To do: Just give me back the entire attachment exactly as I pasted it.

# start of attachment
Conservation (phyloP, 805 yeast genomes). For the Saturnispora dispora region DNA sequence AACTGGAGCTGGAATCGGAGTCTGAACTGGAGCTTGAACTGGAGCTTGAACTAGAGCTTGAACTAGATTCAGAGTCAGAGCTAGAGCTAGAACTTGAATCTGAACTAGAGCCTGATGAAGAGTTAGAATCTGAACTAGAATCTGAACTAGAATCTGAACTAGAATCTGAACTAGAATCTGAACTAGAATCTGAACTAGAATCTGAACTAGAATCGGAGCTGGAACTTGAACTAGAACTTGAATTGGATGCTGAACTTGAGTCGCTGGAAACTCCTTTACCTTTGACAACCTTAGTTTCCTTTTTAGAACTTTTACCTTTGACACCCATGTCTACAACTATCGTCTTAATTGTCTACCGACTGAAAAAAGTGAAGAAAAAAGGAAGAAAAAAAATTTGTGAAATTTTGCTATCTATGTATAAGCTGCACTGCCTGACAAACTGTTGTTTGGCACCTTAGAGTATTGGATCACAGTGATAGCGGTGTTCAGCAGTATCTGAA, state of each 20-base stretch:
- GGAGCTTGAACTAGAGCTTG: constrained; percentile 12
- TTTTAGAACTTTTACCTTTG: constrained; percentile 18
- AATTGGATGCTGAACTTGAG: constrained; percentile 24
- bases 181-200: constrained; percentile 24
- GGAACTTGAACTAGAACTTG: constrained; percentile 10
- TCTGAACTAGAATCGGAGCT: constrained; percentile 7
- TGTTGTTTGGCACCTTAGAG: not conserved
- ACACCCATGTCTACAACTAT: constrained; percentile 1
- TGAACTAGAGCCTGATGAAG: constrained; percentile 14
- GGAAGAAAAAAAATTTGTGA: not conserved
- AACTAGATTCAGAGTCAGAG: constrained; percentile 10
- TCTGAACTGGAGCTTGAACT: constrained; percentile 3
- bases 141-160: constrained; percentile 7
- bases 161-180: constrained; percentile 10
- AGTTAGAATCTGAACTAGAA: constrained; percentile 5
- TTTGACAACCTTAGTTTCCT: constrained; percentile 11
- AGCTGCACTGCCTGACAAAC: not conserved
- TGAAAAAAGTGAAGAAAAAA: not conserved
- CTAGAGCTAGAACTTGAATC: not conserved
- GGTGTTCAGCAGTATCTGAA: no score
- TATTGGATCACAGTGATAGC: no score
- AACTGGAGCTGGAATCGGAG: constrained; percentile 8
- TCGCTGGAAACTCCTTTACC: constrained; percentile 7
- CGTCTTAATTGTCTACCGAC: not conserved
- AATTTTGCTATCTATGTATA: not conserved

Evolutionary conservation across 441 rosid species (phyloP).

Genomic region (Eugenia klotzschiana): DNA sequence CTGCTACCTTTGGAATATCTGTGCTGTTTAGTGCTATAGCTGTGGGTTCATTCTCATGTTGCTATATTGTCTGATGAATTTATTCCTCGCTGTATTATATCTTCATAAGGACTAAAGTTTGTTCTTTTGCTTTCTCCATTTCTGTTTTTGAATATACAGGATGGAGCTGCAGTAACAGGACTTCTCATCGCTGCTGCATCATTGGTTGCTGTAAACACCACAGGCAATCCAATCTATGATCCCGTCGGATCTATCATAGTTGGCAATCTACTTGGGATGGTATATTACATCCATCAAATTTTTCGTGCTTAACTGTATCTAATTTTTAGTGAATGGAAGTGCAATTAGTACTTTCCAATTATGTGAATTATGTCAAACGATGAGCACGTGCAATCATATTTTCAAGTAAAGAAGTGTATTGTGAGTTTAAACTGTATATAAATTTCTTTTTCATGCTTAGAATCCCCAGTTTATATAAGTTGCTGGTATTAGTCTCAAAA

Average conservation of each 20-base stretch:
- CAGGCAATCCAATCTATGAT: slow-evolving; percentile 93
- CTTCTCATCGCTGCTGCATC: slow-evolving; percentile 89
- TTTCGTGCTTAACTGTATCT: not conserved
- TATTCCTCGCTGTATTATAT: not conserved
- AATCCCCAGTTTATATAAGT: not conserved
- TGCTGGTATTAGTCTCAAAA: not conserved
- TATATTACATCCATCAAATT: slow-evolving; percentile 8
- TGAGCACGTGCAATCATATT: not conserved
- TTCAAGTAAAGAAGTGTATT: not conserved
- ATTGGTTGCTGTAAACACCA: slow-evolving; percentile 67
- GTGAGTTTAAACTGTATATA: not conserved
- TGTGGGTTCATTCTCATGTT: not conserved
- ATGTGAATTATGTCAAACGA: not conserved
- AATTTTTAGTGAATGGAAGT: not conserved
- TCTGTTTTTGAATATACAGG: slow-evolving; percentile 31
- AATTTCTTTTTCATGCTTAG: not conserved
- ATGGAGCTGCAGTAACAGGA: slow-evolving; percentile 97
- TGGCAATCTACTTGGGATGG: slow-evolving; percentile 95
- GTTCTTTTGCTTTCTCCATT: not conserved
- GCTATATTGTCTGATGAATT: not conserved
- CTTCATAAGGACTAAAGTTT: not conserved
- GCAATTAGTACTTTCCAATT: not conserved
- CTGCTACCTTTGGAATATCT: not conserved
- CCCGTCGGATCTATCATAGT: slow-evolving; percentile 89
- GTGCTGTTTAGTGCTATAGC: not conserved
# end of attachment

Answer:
Conservation (phyloP, 805 yeast genomes). For the Saturnispora dispora region DNA sequence AACTGGAGCTGGAATCGGAGTCTGAACTGGAGCTTGAACTGGAGCTTGAACTAGAGCTTGAACTAGATTCAGAGTCAGAGCTAGAGCTAGAACTTGAATCTGAACTAGAGCCTGATGAAGAGTTAGAATCTGAACTAGAATCTGAACTAGAATCTGAACTAGAATCTGAACTAGAATCTGAACTAGAATCTGAACTAGAATCTGAACTAGAATCGGAGCTGGAACTTGAACTAGAACTTGAATTGGATGCTGAACTTGAGTCGCTGGAAACTCCTTTACCTTTGACAACCTTAGTTTCCTTTTTAGAACTTTTACCTTTGACACCCATGTCTACAACTATCGTCTTAATTGTCTACCGACTGAAAAAAGTGAAGAAAAAAGGAAGAAAAAAAATTTGTGAAATTTTGCTATCTATGTATAAGCTGCACTGCCTGACAAACTGTTGTTTGGCACCTTAGAGTATTGGATCACAGTGATAGCGGTGTTCAGCAGTATCTGAA, state of each 20-base stretch:
- GGAGCTTGAACTAGAGCTTG: constrained; percentile 12
- TTTTAGAACTTTTACCTTTG: constrained; percentile 18
- AATTGGATGCTGAACTTGAG: constrained; percentile 24
- bases 181-200: constrained; percentile 24
- GGAACTTGAACTAGAACTTG: constrained; percentile 10
- TCTGAACTAGAATCGGAGCT: constrained; percentile 7
- TGTTGTTTGGCACCTTAGAG: not conserved
- ACACCCATGTCTACAACTAT: constrained; percentile 1
- TGAACTAGAGCCTGATGAAG: constrained; percentile 14
- GGAAGAAAAAAAATTTGTGA: not conserved
- AACTAGATTCAGAGTCAGAG: constrained; percentile 10
- TCTGAACTGGAGCTTGAACT: constrained; percentile 3
- bases 141-160: constrained; percentile 7
- bases 161-180: constrained; percentile 10
- AGTTAGAATCTGAACTAGAA: constrained; percentile 5
- TTTGACAACCTTAGTTTCCT: constrained; percentile 11
- AGCTGCACTGCCTGACAAAC: not conserved
- TGAAAAAAGTGAAGAAAAAA: not conserved
- CTAGAGCTAGAACTTGAATC: not conserved
- GGTGTTCAGCAGTATCTGAA: no score
- TATTGGATCACAGTGATAGC: no score
- AACTGGAGCTGGAATCGGAG: constrained; percentile 8
- TCGCTGGAAACTCCTTTACC: constrained; percentile 7
- CGTCTTAATTGTCTACCGAC: not conserved
- AATTTTGCTATCTATGTATA: not conserved

Evolutionary conservation across 441 rosid species (phyloP).

Genomic region (Eugenia klotzschiana): DNA sequence CTGCTACCTTTGGAATATCTGTGCTGTTTAGTGCTATAGCTGTGGGTTCATTCTCATGTTGCTATATTGTCTGATGAATTTATTCCTCGCTGTATTATATCTTCATAAGGACTAAAGTTTGTTCTTTTGCTTTCTCCATTTCTGTTTTTGAATATACAGGATGGAGCTGCAGTAACAGGACTTCTCATCGCTGCTGCATCATTGGTTGCTGTAAACACCACAGGCAATCCAATCTATGATCCCGTCGGATCTATCATAGTTGGCAATCTACTTGGGATGGTATATTACATCCATCAAATTTTTCGTGCTTAACTGTATCTAATTTTTAGTGAATGGAAGTGCAATTAGTACTTTCCAATTATGTGAATTATGTCAAACGATGAGCACGTGCAATCATATTTTCAAGTAAAGAAGTGTATTGTGAGTTTAAACTGTATATAAATTTCTTTTTCATGCTTAGAATCCCCAGTTTATATAAGTTGCTGGTATTAGTCTCAAAA

Average conservation of each 20-base stretch:
- CAGGCAATCCAATCTATGAT: slow-evolving; percentile 93
- CTTCTCATCGCTGCTGCATC: slow-evolving; percentile 89
- TTTCGTGCTTAACTGTATCT: not conserved
- TATTCCTCGCTGTATTATAT: not conserved
- AATCCCCAGTTTATATAAGT: not conserved
- TGCTGGTATTAGTCTCAAAA: not conserved
- TATATTACATCCATCAAATT: slow-evolving; percentile 8
- TGAGCACGTGCAATCATATT: not conserved
- TTCAAGTAAAGAAGTGTATT: not conserved
- ATTGGTTGCTGTAAACACCA: slow-evolving; percentile 67
- GTGAGTTTAAACTGTATATA: not conserved
- TGTGGGTTCATTCTCATGTT: not conserved
- ATGTGAATTATGTCAAACGA: not conserved
- AATTTTTAGTGAATGGAAGT: not conserved
- TCTGTTTTTGAATATACAGG: slow-evolving; percentile 31
- AATTTCTTTTTCATGCTTAG: not conserved
- ATGGAGCTGCAGTAACAGGA: slow-evolving; percentile 97
- TGGCAATCTACTTGGGATGG: slow-evolving; percentile 95
- GTTCTTTTGCTTTCTCCATT: not conserved
- GCTATATTGTCTGATGAATT: not conserved
- CTTCATAAGGACTAAAGTTT: not conserved
- GCAATTAGTACTTTCCAATT: not conserved
- CTGCTACCTTTGGAATATCT: not conserved
- CCCGTCGGATCTATCATAGT: slow-evolving; percentile 89
- GTGCTGTTTAGTGCTATAGC: not conserved